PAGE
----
The Indonesian government is committed to improving its electric vehicle (EV) ecosystem and is currently trying to woo the industry giants to invest in the country. On Monday, an official from the Coordinating Ministry for Maritime and Investment Affairs said that Tesla had reached out informally for a possible venture. “[The talk] is still in an early stage and not very detailed yet. We still need further discussion with Tesla,” said the ministry’s senior official Ayodhia G. L. Kalake in a statement.
He added that there are other foreign investors injecting capital for EV production in Indonesia, such as South Korean automaker Hyundai who has started building a USD 1.55 billion EV factory. However, unlike Hyundai, Tesla is just interested in the country’s nickel—a crucial metal for producing cheaper and fast-charging batteries for EVs.
Luhut Binsar Panjaitan, the minister in charge, has been feeding the news about Tesla’s interest since September. “I just received a call from Tesla in America, who is interested in building a lithium battery plant in Indonesia, because they see that Indonesia has the largest nickel ore reserve in the world,” he said on September 9, as quoted by local media Tempo.co.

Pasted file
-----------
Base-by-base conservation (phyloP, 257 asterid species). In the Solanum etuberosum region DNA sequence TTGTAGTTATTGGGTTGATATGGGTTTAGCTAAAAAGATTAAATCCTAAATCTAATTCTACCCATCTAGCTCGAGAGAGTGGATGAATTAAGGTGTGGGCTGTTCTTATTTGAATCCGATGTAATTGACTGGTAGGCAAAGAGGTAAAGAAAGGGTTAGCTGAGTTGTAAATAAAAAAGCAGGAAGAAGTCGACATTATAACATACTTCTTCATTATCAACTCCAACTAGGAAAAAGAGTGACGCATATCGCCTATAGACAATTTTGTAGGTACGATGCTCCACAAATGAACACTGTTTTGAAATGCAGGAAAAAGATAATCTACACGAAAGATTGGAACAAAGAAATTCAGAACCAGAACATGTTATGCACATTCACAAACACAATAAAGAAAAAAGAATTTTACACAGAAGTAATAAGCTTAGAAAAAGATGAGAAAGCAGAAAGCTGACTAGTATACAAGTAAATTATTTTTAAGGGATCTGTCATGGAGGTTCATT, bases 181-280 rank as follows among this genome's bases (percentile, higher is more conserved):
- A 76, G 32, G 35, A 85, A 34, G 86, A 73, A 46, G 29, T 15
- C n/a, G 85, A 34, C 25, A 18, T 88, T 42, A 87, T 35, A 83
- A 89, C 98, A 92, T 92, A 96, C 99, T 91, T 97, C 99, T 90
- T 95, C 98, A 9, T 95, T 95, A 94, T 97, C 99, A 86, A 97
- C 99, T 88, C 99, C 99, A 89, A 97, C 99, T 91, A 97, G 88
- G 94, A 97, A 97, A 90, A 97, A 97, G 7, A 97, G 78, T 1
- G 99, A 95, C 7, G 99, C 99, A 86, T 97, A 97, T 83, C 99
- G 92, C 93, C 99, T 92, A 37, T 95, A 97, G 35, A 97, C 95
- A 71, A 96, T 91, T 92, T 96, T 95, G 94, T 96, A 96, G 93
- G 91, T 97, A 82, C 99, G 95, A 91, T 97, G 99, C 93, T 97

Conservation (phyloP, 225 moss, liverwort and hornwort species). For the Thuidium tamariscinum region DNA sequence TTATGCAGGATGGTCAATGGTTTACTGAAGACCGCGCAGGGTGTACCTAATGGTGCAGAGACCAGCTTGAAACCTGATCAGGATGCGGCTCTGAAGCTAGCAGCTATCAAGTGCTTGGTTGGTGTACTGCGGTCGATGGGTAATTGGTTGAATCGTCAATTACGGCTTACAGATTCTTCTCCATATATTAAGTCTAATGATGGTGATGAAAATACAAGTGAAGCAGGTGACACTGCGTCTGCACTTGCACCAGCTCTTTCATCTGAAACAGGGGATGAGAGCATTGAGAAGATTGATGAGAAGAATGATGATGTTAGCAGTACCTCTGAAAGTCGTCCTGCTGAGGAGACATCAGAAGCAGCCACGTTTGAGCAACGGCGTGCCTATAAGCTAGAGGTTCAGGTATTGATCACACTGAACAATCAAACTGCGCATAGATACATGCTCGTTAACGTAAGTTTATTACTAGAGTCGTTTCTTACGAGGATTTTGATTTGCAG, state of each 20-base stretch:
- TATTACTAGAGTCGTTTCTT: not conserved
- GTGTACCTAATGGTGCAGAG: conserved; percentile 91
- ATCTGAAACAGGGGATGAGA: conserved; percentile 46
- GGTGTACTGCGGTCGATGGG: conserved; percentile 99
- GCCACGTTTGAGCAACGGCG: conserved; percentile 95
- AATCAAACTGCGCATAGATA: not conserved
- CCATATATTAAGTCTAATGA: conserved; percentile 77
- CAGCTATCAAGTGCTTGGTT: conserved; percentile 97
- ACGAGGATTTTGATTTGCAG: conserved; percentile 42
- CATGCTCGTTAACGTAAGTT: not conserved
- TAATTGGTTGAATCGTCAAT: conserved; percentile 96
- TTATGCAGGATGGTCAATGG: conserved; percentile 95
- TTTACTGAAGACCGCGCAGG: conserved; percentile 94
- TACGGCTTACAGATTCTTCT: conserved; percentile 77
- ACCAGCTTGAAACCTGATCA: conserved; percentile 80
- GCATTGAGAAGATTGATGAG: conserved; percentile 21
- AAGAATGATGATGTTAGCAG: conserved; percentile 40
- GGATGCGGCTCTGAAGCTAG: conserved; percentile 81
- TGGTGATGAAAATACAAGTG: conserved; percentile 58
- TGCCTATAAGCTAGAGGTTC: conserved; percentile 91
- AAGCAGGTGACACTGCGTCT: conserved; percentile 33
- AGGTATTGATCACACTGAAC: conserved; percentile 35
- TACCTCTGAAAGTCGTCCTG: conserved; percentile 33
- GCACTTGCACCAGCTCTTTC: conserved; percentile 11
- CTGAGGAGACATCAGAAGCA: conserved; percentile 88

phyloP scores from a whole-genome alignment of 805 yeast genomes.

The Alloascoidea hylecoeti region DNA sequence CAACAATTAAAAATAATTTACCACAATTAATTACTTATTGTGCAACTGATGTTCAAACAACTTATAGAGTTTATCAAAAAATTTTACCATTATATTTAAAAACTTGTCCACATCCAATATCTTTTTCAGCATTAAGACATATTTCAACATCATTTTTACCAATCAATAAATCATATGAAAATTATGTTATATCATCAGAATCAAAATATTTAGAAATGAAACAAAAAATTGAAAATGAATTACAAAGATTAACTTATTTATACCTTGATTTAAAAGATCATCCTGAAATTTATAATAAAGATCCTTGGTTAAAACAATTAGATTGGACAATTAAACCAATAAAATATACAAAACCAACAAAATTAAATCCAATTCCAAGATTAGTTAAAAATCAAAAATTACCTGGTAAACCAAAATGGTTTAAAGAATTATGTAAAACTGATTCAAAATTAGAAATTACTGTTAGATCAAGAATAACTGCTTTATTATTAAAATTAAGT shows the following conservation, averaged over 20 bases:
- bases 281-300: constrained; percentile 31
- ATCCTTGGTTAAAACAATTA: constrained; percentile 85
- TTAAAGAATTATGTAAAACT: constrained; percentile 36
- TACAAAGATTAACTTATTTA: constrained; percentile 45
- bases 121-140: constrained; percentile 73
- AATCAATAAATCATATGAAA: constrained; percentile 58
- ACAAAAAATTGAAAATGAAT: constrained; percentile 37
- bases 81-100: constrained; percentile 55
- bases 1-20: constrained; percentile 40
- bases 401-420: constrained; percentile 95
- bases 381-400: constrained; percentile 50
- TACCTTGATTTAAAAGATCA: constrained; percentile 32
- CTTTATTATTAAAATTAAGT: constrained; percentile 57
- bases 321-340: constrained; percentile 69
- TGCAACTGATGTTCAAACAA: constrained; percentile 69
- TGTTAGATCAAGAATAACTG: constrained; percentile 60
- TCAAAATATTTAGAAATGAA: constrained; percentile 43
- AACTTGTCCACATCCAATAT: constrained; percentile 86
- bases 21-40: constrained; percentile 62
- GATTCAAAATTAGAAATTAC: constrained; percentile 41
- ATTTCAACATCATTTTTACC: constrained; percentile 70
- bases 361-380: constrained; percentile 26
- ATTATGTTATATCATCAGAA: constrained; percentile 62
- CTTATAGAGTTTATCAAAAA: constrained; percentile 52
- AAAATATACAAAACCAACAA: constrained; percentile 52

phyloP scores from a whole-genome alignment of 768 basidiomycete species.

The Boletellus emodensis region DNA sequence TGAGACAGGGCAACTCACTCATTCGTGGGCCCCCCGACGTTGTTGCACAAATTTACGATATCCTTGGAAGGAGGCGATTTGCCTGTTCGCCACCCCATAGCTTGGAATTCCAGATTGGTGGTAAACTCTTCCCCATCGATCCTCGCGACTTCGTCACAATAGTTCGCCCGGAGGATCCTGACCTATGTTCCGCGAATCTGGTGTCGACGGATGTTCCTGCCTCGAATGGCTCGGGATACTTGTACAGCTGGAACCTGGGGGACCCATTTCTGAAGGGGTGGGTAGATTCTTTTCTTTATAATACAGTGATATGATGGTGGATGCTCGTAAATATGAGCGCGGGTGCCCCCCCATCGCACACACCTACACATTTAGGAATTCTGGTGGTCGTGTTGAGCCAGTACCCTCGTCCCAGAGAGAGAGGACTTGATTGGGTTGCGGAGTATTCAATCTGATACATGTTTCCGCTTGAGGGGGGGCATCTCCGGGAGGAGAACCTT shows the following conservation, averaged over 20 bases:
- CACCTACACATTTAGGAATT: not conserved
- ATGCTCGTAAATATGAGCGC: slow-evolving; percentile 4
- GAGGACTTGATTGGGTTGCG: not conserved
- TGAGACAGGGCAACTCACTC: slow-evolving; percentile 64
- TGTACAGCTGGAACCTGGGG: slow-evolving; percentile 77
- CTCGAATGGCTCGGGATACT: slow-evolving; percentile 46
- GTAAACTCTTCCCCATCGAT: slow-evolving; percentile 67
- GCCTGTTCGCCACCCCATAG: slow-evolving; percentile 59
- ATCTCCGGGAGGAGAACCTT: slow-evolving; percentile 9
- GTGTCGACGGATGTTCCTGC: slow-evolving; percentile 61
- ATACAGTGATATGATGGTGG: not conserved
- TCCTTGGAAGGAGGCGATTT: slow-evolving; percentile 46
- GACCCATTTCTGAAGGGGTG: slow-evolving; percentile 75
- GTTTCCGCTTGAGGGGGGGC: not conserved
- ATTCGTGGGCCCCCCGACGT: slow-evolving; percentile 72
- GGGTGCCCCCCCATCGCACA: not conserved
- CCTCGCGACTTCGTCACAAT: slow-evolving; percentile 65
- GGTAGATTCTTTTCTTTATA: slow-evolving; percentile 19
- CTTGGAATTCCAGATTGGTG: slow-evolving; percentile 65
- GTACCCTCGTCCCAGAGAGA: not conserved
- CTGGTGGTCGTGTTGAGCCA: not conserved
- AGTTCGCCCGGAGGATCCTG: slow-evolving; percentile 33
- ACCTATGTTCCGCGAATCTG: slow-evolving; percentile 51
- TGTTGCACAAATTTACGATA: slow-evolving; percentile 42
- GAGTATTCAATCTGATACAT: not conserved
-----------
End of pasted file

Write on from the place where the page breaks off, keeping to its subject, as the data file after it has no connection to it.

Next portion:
In November 2019, Panjaitan even met with representatives from Tesla and other car companies such as Volkswagen, Mercedes-Benz, and BMW to talk about a lithium battery investment in the country.
Indonesia has been playing the nickel card to lure foreign investors for some time now. It stopped exports of unprocessed nickel ore in October 2019 forcing EV makers and battery producers to build their plants in Indonesia in order to gain access to the raw materials. The end goal is to trigger an influx of investments along the supply chain that could accelerate the development in the nascent domestic EV industry.
So far, the government said that it secured lithium battery plant deals from South Korean LG Chem and China’s Contemporary Amperex Technology (CATL) in September.
Tesla has been on the hunt for a nickel source as the company tries to ramp up production of trucks and solar projects. However, CEO Elon Musk said that it faced difficulties to secure the metal from sustainable sources. Musk later promised a “giant contract” to miners that produce nickel in an “environmentally sensitive way.”
Indonesia might be aiming to achieve that, although with some problems. On the same day of Kalake’s Tesla comment, the country passed a controversial omnibus law, which has been criticized for weakening environmental safeguards in order to attract foreign capital. That might be counterproductive after all, as most of the large global companies—including Tesla—now prefer to invest in countries with solid sustainability standards.